The Yonkers Pier is the only turn-of-the 20th century pier still in use on the Hudson River. The restoration of the Pier is another milestone in the remarkable renewal of the Yonkers waterfront, initiated by the development of nearby Yonkers Public Library and the Board of Education Building. The restored first-floor pavilion of the pier provides public recreation space and access to the waterfront and serves as the landing for the river ferry service. The second level holds X2O Xaviars on the Hudson, a 260-seat “five star” restaurant. In addition to NDC’s investment, the development was also awarded a HUD Section 108 loan from the City of Yonkers.
The redevelopment of the St Louis Centre into a 750-space parking garage and 106,000 sq. ft. of retail space is part of a larger redevelopment plan for a blighted three-square block area in the central business district. NDC’s investment for the garage was $10.4 million and $4.6 million for the retail component.
The modernization of the Port of Hueneme retained $7 billion in trade business and 500 livable wage jobs. Clearinghouse CDFI provided $10 million of NMTC allocation for this $14.7 million project. Newly installed, shore-side electrical power will eliminate 230 tons of emissions annually from vessels docking at the port. Additionally, the Port will facilitate the distribution of 1.4 million pounds of fresh produce for a mobile food pantry serving 45,000 low-income residents in surrounding food deserts.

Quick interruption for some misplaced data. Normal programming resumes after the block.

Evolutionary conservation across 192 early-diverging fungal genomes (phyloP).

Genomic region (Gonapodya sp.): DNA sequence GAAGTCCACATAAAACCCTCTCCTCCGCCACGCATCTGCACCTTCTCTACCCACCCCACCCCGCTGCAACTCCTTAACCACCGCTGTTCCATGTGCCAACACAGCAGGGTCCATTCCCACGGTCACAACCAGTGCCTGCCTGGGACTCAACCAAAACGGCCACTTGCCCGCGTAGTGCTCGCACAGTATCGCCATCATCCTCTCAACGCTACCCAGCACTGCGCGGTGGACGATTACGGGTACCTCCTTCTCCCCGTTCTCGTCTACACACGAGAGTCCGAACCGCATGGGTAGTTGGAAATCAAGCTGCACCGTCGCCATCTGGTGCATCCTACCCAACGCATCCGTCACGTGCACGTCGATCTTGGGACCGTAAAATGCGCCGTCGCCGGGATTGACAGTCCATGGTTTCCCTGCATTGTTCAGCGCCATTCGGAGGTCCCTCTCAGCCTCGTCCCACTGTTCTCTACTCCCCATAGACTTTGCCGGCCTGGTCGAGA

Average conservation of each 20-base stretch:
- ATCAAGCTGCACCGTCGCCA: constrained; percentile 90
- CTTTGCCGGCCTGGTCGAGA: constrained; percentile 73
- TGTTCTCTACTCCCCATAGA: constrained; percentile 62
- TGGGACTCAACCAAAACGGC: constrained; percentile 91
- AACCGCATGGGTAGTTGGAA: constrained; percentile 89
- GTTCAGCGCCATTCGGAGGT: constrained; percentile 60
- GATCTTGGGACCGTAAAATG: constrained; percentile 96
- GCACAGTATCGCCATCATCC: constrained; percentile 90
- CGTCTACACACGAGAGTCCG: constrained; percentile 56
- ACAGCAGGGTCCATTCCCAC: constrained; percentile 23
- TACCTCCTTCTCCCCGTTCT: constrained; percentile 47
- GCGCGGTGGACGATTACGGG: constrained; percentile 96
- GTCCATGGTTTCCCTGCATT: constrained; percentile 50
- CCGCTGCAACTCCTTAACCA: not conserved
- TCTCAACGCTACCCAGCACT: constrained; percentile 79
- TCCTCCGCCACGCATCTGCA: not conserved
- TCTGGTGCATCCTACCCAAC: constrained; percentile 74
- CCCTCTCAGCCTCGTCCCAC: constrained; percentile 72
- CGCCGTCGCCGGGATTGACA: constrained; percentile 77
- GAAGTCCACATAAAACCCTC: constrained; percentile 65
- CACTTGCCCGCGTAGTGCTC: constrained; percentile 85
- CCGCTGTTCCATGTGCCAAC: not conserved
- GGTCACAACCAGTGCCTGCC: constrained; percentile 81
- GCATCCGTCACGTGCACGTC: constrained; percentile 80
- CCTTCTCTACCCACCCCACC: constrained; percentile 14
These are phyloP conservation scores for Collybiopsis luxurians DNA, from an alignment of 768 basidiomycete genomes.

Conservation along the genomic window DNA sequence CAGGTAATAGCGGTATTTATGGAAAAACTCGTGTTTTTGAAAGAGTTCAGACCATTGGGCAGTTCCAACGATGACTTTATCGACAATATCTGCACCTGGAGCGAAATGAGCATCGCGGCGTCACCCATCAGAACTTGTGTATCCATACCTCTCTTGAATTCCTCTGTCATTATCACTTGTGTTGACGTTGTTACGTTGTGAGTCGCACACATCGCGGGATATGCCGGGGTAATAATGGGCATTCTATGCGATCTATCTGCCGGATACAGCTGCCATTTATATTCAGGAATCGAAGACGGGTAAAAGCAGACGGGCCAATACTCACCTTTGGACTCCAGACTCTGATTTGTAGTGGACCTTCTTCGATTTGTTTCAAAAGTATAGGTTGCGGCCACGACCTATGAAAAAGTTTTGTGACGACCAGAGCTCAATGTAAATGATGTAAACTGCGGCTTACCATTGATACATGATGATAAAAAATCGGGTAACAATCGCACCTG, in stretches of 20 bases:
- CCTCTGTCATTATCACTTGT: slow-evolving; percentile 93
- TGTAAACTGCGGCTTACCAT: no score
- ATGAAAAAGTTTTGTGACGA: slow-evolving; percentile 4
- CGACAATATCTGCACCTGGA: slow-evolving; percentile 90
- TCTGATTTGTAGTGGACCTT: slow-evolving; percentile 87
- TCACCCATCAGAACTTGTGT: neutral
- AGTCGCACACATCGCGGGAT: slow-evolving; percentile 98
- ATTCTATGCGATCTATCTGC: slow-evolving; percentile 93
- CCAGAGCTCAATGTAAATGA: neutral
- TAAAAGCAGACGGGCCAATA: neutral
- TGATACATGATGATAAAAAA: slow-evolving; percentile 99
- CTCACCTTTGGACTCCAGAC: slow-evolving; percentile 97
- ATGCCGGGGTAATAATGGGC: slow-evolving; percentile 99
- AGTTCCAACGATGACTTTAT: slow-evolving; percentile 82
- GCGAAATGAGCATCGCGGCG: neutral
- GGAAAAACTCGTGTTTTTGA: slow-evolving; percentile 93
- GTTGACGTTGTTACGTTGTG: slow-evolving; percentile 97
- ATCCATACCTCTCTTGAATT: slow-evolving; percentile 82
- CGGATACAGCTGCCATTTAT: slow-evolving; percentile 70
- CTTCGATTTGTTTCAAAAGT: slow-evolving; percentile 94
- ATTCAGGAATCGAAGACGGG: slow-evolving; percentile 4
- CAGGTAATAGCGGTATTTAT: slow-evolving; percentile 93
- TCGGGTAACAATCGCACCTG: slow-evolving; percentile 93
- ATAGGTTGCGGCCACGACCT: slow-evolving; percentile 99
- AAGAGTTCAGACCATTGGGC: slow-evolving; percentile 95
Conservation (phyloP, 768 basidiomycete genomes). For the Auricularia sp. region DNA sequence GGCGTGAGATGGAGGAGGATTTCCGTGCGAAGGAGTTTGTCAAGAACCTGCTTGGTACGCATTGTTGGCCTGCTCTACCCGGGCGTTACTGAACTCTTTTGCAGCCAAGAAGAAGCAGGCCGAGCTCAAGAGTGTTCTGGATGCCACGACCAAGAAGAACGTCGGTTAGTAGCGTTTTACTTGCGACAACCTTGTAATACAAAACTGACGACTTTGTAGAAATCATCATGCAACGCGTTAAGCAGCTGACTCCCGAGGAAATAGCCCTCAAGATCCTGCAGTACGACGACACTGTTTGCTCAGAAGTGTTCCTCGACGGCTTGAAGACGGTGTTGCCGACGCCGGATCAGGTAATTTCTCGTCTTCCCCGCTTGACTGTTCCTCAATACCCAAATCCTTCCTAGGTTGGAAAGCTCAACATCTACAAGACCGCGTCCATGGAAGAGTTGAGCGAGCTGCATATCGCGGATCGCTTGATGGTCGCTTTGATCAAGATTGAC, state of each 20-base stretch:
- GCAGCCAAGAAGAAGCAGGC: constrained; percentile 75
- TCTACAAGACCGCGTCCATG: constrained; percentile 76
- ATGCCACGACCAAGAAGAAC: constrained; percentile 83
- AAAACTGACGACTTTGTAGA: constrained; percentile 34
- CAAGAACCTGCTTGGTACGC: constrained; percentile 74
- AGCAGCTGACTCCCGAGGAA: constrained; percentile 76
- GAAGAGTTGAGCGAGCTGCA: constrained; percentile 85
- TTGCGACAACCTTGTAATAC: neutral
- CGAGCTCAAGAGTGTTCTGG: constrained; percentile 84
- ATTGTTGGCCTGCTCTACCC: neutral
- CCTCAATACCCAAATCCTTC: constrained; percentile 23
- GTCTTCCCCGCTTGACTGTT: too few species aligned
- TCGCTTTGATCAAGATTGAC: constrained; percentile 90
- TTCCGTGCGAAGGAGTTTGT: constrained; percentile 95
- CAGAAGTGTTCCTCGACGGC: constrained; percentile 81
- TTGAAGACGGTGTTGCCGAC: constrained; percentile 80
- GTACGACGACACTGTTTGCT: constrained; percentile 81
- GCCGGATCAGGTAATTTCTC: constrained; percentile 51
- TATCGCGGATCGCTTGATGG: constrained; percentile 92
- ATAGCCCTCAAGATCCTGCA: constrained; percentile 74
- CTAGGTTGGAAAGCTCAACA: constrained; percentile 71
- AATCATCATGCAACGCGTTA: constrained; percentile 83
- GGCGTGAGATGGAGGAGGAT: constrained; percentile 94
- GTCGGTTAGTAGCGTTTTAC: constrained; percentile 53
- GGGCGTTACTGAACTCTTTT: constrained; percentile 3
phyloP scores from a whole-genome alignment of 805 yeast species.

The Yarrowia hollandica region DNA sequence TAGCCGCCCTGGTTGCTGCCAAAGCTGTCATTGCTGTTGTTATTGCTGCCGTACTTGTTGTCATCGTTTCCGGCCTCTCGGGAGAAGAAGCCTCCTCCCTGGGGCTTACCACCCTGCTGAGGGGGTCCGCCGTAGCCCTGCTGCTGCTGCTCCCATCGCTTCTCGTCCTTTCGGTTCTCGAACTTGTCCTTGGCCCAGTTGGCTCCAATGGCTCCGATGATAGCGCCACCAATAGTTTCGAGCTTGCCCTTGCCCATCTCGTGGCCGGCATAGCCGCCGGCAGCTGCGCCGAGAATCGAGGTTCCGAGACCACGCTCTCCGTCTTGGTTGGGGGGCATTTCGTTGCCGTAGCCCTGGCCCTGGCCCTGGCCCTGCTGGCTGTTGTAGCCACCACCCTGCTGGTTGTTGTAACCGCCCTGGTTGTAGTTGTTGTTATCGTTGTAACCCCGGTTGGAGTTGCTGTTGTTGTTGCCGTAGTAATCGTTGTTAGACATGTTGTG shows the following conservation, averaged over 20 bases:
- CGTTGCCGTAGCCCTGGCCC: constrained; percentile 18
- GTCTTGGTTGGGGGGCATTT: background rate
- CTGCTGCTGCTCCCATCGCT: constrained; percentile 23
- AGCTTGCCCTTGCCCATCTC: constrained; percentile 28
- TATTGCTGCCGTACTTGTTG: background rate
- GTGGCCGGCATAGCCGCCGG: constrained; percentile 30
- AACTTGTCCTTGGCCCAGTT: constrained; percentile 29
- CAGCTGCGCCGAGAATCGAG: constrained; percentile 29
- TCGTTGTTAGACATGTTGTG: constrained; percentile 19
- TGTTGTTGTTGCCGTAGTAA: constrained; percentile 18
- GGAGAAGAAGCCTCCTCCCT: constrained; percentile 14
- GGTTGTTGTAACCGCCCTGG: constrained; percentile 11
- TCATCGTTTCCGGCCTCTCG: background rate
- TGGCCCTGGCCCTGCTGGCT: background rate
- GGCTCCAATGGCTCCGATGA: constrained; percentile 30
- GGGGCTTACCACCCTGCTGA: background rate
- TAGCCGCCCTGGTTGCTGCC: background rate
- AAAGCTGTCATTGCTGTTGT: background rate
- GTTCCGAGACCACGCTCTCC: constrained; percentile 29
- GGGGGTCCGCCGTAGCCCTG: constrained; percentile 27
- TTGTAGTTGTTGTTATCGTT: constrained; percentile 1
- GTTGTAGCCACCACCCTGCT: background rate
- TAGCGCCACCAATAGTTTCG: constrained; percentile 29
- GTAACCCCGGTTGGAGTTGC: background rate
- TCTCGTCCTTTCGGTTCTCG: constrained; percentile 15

The project includes million square feet of new, rail-served manufacturing and warehousing space in the industrial development along the Mississippi River’s Chain of Rocks shipping canal. The warehouse project is designed to provide additional capacity following the opening of the port’s new public South Harbor facility in 2015. It represents the third major expansion of the port complex, located between the canal and Route 3 in Granite City and the city of Madison.
Eagle Railcar Services acquired, remediated and renovated the former B&O Railroad Servicing facility, with 10 miles of track and 200,000 square feet of buildings located in rural Washington, Indiana (pop, 12,089), into a full-service railcar service center (the “Project”). The existing facility suffered substantial environmental contamination under its prior ownership and Eagle improved the facility to comply with all appropriate operational and health safety codes. The project provides services to the railroad industry and companies that transport via railcars, including comprehensive general shop services, railcar repair and maintenance, cleaning, painting, lining, heavy wreck damage repair, Tank Car Requalification, Tank Car Modifications, trans-loading/transfers, and railcar storage and mobile repair to railcar owners and lessees.